One of the show's most poignant scenes takes place in the eighth episode. The team is in a battle with an enormous mecha ship and numerous other smaller robots. They are not only dwarfed, but vastly out-numbered. Because of this, Simon, the quiet, shy and fearful protagonist, is tasked with using his mecha, which is just as small and supposedly as weak as him, to take control of the larger ship.

His adopted brother and father figure, Kamina, who is brash, arrogant, loud, charismatic and in every other way Simon's opposite, fights the other enemies to buy his brother time. He is overwhelmed and destroyed. Simon, witnessing this, falls despondent in the control room as the suggestive silence engulfs the scene.

But Kamina's propensity for the dramatic is not to be stopped by death. At least not yet. He pops up in front of the screen to the control room and begins to yell at his brother. Staring him in the eyes, bloodied and battered, he tells him: "Don't forget. Believe in yourself. Not in the you who believes in me. Not the me who believes in you. Believe in the you who believes in yourself."

It's not much different than Mary Babers-Green destroying the delusion of idolization early in her son by refusing to let him put up posters of athletes in his room. A critical part of Kamina's statement asks his brother to build an innate foundation on his own abilities and create his own path independent of the image that anyone else has of him. Any freedom that can be given can also be taken away. Thus, the only real one is the one from within.

In the same vein, Babers-Green told GQ that she tried to give her son an innate self-assuredness: "I’ve always -- always told him -- man didn’t make you, and man can’t break you. They cannot determine how high you can go. They can’t."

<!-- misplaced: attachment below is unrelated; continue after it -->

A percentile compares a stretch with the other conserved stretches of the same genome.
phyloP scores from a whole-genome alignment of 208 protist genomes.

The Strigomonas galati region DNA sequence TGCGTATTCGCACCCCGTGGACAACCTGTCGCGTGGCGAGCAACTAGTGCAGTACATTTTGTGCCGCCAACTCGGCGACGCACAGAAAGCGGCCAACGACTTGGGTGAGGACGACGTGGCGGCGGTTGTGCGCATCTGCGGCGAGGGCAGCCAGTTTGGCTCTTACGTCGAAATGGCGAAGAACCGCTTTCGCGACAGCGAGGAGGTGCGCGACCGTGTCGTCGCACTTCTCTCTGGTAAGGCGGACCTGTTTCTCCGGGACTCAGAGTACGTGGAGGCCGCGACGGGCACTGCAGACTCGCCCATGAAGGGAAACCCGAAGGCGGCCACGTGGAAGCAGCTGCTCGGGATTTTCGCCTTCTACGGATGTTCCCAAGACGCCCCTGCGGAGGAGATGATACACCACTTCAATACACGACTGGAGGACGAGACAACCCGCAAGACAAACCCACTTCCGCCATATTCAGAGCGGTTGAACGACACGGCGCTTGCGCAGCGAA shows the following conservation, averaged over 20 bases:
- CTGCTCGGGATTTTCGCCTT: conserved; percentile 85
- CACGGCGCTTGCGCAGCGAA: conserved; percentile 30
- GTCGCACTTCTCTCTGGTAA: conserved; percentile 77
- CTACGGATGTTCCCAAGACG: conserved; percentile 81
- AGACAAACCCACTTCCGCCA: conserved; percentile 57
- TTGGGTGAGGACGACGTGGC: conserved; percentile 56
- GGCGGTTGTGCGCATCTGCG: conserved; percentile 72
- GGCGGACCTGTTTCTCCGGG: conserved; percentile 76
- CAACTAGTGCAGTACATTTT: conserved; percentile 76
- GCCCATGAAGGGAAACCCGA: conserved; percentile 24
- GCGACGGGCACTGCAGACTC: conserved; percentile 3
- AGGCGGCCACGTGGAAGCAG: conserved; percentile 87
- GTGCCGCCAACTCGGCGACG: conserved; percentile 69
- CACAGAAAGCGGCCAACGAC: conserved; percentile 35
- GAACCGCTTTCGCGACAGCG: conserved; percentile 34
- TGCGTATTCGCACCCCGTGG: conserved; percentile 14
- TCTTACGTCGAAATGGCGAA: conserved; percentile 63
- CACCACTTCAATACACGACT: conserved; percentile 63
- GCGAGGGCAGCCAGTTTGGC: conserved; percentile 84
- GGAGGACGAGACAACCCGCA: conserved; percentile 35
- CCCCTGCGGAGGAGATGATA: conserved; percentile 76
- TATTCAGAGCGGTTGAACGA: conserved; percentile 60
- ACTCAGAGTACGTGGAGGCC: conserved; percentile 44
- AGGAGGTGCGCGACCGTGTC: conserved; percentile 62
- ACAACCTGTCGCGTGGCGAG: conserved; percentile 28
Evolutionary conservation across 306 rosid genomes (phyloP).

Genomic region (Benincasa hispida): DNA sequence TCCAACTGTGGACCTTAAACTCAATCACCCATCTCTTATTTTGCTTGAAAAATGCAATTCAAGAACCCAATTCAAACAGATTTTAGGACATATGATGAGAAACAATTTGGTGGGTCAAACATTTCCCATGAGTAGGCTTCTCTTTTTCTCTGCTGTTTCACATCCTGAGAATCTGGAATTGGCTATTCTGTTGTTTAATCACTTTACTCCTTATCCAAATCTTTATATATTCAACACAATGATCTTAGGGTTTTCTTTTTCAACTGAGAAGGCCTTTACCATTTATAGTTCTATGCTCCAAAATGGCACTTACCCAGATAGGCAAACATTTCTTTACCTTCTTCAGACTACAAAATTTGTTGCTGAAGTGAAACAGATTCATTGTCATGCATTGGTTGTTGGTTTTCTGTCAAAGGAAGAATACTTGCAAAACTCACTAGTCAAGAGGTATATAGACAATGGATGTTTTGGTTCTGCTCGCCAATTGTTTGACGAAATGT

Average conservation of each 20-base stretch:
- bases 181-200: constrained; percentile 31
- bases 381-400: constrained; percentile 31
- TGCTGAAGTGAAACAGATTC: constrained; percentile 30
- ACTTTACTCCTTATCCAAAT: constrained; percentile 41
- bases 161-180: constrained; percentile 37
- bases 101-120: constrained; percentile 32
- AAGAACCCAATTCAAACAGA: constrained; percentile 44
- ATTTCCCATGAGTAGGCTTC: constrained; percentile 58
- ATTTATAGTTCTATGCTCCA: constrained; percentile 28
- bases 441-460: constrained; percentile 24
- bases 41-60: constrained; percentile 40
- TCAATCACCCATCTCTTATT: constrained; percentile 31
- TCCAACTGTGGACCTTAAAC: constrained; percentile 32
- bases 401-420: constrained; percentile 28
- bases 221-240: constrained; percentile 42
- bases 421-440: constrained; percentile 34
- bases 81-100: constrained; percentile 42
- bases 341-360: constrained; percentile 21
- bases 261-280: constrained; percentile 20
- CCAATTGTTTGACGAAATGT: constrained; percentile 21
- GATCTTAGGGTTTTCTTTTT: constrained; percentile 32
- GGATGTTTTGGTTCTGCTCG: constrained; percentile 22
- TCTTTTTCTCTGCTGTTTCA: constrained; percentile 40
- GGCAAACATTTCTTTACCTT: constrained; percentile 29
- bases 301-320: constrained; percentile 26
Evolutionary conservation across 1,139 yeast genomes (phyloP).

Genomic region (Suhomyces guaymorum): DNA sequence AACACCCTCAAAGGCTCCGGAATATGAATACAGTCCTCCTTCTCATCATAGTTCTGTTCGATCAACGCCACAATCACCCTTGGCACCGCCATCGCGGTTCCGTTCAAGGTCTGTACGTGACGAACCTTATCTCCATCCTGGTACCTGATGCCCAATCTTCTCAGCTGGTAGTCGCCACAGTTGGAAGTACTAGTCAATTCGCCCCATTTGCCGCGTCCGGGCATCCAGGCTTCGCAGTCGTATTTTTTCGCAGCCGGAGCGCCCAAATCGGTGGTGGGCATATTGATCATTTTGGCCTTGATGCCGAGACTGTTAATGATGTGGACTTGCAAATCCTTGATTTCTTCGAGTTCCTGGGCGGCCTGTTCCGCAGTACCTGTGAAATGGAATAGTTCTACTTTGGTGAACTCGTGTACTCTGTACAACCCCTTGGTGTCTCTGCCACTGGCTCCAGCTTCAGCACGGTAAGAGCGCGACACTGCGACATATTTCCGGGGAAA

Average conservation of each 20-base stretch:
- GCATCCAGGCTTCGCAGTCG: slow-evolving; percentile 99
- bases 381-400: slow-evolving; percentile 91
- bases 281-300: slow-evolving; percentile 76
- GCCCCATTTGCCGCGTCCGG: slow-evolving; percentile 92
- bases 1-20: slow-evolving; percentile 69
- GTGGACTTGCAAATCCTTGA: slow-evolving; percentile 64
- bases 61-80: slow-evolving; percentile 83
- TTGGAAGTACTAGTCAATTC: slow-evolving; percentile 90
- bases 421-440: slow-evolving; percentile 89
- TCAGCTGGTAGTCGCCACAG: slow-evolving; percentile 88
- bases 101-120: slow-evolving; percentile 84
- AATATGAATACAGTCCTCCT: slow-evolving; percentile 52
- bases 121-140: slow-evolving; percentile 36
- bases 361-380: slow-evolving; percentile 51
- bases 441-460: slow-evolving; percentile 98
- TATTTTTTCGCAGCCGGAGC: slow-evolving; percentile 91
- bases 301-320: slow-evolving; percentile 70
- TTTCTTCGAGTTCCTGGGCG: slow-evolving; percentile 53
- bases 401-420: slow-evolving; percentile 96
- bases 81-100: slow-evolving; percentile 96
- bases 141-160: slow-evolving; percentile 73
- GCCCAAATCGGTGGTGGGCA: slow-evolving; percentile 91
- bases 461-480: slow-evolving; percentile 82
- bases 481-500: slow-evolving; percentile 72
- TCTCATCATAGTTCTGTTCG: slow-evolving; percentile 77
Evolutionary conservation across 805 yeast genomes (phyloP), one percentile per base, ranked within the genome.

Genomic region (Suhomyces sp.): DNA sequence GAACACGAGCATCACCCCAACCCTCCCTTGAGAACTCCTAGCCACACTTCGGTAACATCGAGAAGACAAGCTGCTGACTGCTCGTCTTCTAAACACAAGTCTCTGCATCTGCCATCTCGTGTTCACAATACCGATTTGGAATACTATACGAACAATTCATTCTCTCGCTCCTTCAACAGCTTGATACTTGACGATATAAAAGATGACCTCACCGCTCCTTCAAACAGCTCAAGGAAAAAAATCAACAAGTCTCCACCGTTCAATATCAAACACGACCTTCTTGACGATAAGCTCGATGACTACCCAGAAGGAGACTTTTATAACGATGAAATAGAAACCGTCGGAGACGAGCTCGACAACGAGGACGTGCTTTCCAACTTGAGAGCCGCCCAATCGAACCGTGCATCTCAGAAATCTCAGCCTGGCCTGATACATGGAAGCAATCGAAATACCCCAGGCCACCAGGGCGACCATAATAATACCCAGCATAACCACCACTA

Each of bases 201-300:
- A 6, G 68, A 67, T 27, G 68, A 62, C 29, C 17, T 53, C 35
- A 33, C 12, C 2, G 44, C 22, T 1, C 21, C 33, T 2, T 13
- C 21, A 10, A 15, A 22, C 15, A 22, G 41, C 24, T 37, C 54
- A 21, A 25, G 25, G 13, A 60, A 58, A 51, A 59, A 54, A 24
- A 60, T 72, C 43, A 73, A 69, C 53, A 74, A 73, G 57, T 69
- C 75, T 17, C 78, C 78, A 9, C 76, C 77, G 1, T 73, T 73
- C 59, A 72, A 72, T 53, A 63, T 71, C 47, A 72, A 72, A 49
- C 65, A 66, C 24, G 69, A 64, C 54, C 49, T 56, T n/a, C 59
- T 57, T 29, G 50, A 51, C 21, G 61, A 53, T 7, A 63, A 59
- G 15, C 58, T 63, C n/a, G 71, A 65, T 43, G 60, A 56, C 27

It drove Green, as a rookie, to challenge and denounce his assigned mentor Jeremy Tyler for complaining over what was seen as a weak foul. To talk trash to Kevin Garnett and Kobe Bryant when he was struggling for minutes. And to hit the game-winner in his first matchup against LeBron James after the four-time MVP belittled him by driving into him, getting the and-1 call, then exclaiming that Green was too small to guard him.

Gurren Lagann starts off as a show of two boys who dream of leaving their underground village for the brightness of the surface world. They soon find themselves, Simon especially, surrounded by forces reinforcing -- through physicality, actions and words -- the lie that they could not survive and were not prepared for the burdens of greatness.

By the end of it, Simon's small robot is at the head of a mecha so large that it's visible from planets while existing in a secret dimension. The final boss fight for measure consists of their robot and the enemy's throwing galaxies at each other.

But their growth is not just about self-belief. It happens through their ability to add components to their robot after every fight. So what starts as undersized grows into a machine that shakes the known and unknown universe.

Green has employed the same tactic in his short NBA career. In each of the four years that he has been in the league, he has grown by leaps and bounds. He's gone from backing up David Lee and touching the ball as a fifth option to unseating and making Lee disposable, to a starring role on the NBA's best team while touching the ball as much as the league's superstar forwards.

This year, he's handling the ball as much as All-NBA guards and he's shown that he can lead a team on his own if need be. He's destined for All-Star success this year and for many years to come. He's growing at a rate that is startling, if not surreal.

Before the last battle in the anime, Simon meets the ghost of his deceased brother. They talk and Kamina mentions that Simon is now taller than him. He then says his final goodbye and tells the smiling little brother:

"Get going Simon, just don't be distracted by the what-ifs, should-haves and if-onlys. The one thing you choose yourself, THAT is the truth of your universe."

Green never wavered in the belief in his ability, even when the world diminished him. This year, and the year before, he's gone from "too slow, too small, can't shoot well enough, can't defend nobody..." to being too fast, too big, a three-point threat and, the question now being, who can't he defend? Green doesn't have one skill that stands out, he has a whole list of them that's grown enormous.

His truth was that he could conquer the league. The rest just happened because of opportunity and chance.